After talking to Moritz and Olaf privately and asking them about their nodes, and after running some experiments with some high capacity relays, I've begun to realize that running a fast Tor relay is a pretty black art, with a lot of ad-hoc practice. Only a few people know how to do it, and if you just use Linux and Tor out of the box, your relay will likely underperform on 100Mbit links and above.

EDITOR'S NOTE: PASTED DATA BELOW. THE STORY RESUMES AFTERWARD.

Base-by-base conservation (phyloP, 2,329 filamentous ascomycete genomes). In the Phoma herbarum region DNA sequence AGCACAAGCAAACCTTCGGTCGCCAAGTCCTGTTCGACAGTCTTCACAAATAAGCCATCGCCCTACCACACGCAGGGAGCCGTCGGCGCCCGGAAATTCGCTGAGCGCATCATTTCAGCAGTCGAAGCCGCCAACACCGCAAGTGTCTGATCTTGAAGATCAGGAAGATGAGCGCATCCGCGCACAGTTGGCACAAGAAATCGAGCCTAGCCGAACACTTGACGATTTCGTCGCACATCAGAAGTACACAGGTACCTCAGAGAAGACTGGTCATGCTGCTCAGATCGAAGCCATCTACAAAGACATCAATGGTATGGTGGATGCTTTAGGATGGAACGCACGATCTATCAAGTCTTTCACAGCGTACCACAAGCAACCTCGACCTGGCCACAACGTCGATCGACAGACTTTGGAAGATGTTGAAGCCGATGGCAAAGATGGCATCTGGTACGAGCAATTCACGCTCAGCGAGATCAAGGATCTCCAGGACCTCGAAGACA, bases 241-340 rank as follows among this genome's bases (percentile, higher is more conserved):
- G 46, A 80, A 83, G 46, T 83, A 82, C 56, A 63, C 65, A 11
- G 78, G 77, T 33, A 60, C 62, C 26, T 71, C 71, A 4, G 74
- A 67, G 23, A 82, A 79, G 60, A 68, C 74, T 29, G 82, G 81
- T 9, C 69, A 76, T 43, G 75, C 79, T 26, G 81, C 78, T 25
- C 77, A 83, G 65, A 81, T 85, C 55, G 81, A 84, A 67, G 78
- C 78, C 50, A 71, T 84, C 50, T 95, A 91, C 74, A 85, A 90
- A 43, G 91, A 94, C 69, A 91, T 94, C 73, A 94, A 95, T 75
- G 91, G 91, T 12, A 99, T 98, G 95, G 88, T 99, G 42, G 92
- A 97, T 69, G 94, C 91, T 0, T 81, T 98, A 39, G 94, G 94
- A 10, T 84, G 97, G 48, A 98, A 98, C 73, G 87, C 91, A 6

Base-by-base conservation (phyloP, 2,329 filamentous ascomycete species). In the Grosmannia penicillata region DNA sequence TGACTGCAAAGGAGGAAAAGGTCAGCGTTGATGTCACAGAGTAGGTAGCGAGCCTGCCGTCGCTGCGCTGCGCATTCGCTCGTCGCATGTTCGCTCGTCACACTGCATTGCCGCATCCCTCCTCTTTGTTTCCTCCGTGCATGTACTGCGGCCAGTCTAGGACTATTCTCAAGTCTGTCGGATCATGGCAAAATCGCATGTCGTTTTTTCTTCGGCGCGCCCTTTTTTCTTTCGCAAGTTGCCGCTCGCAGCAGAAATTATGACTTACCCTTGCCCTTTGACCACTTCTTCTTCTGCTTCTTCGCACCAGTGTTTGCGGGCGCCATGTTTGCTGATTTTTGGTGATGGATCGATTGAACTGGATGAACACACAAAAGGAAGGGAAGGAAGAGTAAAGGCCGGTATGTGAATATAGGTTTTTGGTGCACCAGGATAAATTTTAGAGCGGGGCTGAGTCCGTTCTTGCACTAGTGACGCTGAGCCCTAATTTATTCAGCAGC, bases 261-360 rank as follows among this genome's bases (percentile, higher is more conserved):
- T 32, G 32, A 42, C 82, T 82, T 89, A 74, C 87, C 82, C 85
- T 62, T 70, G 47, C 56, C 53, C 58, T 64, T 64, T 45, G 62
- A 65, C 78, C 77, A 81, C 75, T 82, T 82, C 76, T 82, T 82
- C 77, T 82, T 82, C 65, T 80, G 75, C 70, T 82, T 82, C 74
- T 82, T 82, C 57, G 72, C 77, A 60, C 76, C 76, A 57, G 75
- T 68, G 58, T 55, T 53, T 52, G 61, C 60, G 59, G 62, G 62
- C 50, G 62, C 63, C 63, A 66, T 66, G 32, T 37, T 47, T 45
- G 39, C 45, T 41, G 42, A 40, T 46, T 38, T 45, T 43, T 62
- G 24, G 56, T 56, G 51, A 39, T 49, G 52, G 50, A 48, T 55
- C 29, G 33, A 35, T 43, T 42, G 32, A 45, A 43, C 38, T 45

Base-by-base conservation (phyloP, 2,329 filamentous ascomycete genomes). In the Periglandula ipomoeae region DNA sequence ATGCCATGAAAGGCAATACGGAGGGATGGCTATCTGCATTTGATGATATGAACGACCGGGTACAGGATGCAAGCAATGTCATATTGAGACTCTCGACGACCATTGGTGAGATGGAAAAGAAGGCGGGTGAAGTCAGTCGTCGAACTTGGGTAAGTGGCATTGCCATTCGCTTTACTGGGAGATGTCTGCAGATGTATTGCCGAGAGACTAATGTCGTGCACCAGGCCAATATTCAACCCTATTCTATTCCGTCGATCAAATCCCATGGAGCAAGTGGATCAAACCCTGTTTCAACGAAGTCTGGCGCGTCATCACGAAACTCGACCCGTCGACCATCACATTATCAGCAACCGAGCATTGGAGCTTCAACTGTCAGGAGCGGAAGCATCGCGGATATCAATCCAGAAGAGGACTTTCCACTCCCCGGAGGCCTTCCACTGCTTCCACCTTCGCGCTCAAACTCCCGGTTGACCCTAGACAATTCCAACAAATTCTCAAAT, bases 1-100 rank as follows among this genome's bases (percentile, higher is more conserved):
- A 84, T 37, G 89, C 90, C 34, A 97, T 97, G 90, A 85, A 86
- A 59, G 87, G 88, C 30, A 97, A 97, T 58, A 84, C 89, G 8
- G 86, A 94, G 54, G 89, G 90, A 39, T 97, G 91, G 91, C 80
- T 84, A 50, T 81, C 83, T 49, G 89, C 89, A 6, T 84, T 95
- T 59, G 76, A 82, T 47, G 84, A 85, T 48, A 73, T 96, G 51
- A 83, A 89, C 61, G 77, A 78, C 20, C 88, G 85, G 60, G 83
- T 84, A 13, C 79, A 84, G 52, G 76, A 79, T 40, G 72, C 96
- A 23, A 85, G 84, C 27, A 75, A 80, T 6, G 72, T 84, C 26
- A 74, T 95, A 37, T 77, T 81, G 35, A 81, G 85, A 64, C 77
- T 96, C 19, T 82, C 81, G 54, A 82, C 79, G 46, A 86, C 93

In the interest of trying to help grow and distribute the network, my ultimate plan is to try to collect all of this lore, use Science to divine out what actually matters, and then write a more succinct blog post about it. However, that is a lot of work. It's also not totally necessary to do all this work, when you can get a pretty good setup with a rough superset of all of the ad-hoc voodoo. This post is thus about that voodoo. Hopefully others will spring forth from the darkness to dump their own voodoo in this thread, as I suspect there is one hell of a lot of it out there, some (much?) of which I don't yet know. Likewise, if any blasphemous heretic wishes to apply Science to this voodoo, they should yell out, "Stand Back, I'm Doing Science!" (at home please, not on this list) and run some experiments to try to eliminate options that are useless to Tor performance. Or cite academic research papers. (But that's not Science, that's computerscience - which is a religion like voodoo, but with cathedrals). Anyway, on with the draft: == Machine Specs == First, you want to run your OS in x64 mode because openssl should do crypto faster in 64bit. Tor is currently not fully multithreaded, and tends not to benefit beyond 2 cores per process. Even then, the benefit is still marginal beyond just 1 core. 64bit Tor nodes require about one 2Ghz Xeon/Core2 core per 100Mbit of capacity. Thus, to fill an 800Mbit link, you need at least a dual socket, quad core cpu config. You may be able to squeeze a full gigabit out of one of these machines. As far as I know, no one has ever done this with Tor, on any one machine. The i7's also just came out in this form factor, and can do hyperthreading (previous models may list 'ht' in cpuinfo, but actually don't support it). This should give you a decent bonus if you set NumCPUs to 2, since ht tends to work better with pure integer math (like crypto). We have not benchmarked this config yet though, but I suspect it should fill a gigabit link fairly easily, possibly approaching 2Gbit. At full capacity, exit node Tor processes running at this rate consume about 500M of ram. You want to ensure your ram speed is sufficient, but most newish hardware is good. Using on this chart: https://secure.wikimedia.org/wikipedia/en/wiki/List_of_device_bandwidths#Memory_Interconnect.2FRAM_buses you can do the math and see that with a dozen memcpys in each direction, you come out needing DDR2 to be able to push 1Gbit full duplex. As far as ethernet cards, the Intel e1000e *should* be theoretically good, but they seem to fail at properly irq balancing across multiple CPUs on recent kernels, which can cause you to bottleneck at 100% CPU on one core. At least that has been Moritz's experience. In our experiments, the RTL-8169 works fine (once tweaked, see below). == System Tweakscript Wibbles and Config Splatters == First, you want to ensure that you run no more than 2 Tor instances per IP. Any more than this and clients will ignore them. Next, paste the following smattering into the shell (or just read it and make your own script): # Set the hard limit of open file descriptors really high. # Tor will also potentially run out of ports. ulimit -SHn 65000 # Set the txqueuelen high, to prevent premature drops ifconfig eth0 txqueuelen 20000 # Tell our ethernet card (interrupt found from /proc/interrupts) # to balance its IRQs across one whole CPU socket (4 cpus, mask 0f). # You only want one socket for optimal ISR and buffer caching. # # Note that e1000e does NOT seem to obey this, but RTL-8169 will. echo 0f > /proc/irq/17/smp_affinity # Make sure you have auxiliary nameservers. I've seen many ISP # nameservers fall over under load from fast tor nodes, both on our # nodes and from scans. Or run caching named and closely monitor it. echo "nameserver 188.8.131.52" >> /etc/resolv.conf echo "nameserver 184.108.40.206" >> /etc/resolv.conf # Load an amalgam of gigabit-tuning sysctls from: # http://datatag.web.cern.ch/datatag/howto/tcp.html # http://fasterdata.es.net/TCP-tuning/linux.html # http://www.acc.umu.se/~maswan/linux-netperf.txt # http://www.psc.edu/networking/projects/tcptune/#Linux # and elsewhere... # We have no idea which of these are needed yet for our actual use # case, but they do help (especially the nf-contrack ones): sysctl -p << EOF net.ipv4.tcp_rmem = 4096 87380 16777216 net.ipv4.tcp_wmem = 4096 65536 16777216 net.core.netdev_max_backlog = 2500 net.ipv4.tcp_no_metrics_save = 1 net.ipv4.tcp_moderate_rcvbuf = 1 net.core.rmem_max = 1048575 net.core.wmem_max = 1048575 net.ipv4.ip_local_port_range = 1025 61000 net.ipv4.tcp_synack_retries = 3 net.ipv4.tcp_tw_recycle = 1 net.ipv4.tcp_max_syn_backlog = 10240 net.ipv4.tcp_fin_timeout = 30 net.ipv4.tcp_keepalive_time = 1200 net.netfilter.nf_conntrack_tcp_timeout_established=7200 net.netfilter.nf_conntrack_checksum=0 net.netfilter.nf_conntrack_max=131072 net.netfilter.nf_conntrack_tcp_timeout_syn_sent=15 net.ipv4.tcp_keepalive_time=60 net.ipv4.tcp_keepalive_time = 60 net.ipv4.tcp_keepalive_intvl = 10 net.ipv4.tcp_keepalive_probes = 3 net.ipv4.ip_local_port_range = 1025 65530 net.core.netdev_max_backlog=300000 net.core.somaxconn=20480 net.ipv4.tcp_max_tw_buckets=2000000 net.ipv4.tcp_timestamps=0 vm.min_free_kbytes = 65536 net.ipv4.ip_forward=1 net.ipv4.tcp_syncookies = 1 net.ipv4.tcp_synack_retries = 2 net.ipv4.conf.default.forwarding=1 net.ipv4.conf.default.proxy_arp = 1 net.ipv4.conf.all.rp_filter = 1 net.ipv4.conf.default.send_redirects = 1 net.ipv4.conf.all.send_redirects = 0 EOF # XXX: ethtool wibbles # You may also have to tweak some parameters with ethtool, possibly # also enabling some checksum offloading or irq coalescing options to # spare CPU, but for us this hasn't been needed yet. == Setting up the Torrc == Basically you can just read through the stock example torrc, but there are some as-yet undocumented magic options, and options that need new defaults. # NumCPUs doesn't provide any benefit beyond 2, and setting it higher # may cause cache misses. NumCPUs 2 # These options have archaic maximums of 2-5Mbyte BandwidthRate 100 MB BandwidthBurst 200 MB == Waiting for the Bootstrap and Measurement Process == Perhaps the most frustrating part of this setup is how long it takes for you to acquire traffic. If you are starting new at an ISP, I would consider only 200-400Mbit for your first month. Hitting that by the end of the month may be a challenge, mostly because their may be dips and total setbacks along the way. The slow rampup is primarily due to limitations in Tor's ability to rapidly publish descriptor updates, and to measure relays. It ends up taking about 2-3 days to hit an observed bandwidth of 2Mbyte/sec per relay, but it can take well over a week or more (Moritz, do you have a better number?) to reach 8-9Mbyte/relay. This is for an Exit node. A middle node will likely gather traffic slower. Also once you crash, you lose it. This bug is about that issue: https://trac.torproject.org/projects/tor/ticket/1863 There is also a potential dip when you get the Guard flag, as our load balancing formulas try to avoid you, but no clients have chosen you yet. Changes to the authority voting on Guards in Tor 0.2.2.15 should make this less drastic. It is also possible that your observed bandwidth will be greater than without it. However, it will still take up to 2 months for clients to choose you as their new Guard. == Running temporary auxiliary nodes == One way to shortcut this process and avoid paying for bandwidth you don't use is to spin up a bunch of temporary nodes to utilize the CPU and quickly gather that easy first 2MB/sec of observed bandwidth. But you need the spare IPs to do this. == Monitoring == Personally, I prefer console-based options like nload, top, and Damian's arm (http://www.atagar.com/arm/) because I don't like the idea of running extra services to publish my monitoring data to the world. Other people have web-based monitoring using things like munin and mrtg. It would be nice to get a script/howto for that too. == Current 1-Box Capacity Record == Our setup has topped at 450Mbit, but averages between 300-400Mbit. We are currently having uptime issues due to heat (melting, poorly ventilated harddrives). It is likely that once we resolve this, we will continually increase to our CPU ceiling. I believe Moritz and Olaf also push this much capacity, possibly a bit more, but with less nodes (4 as opposed to our 8). I hear Jake is also ramping up some Guard nodes (or maybe I didn't? Did I just betray you again Jake?) == Did I leave anything out? == Well, did I? -- Mike Perry Mad Computer Scientist fscked.org evil labs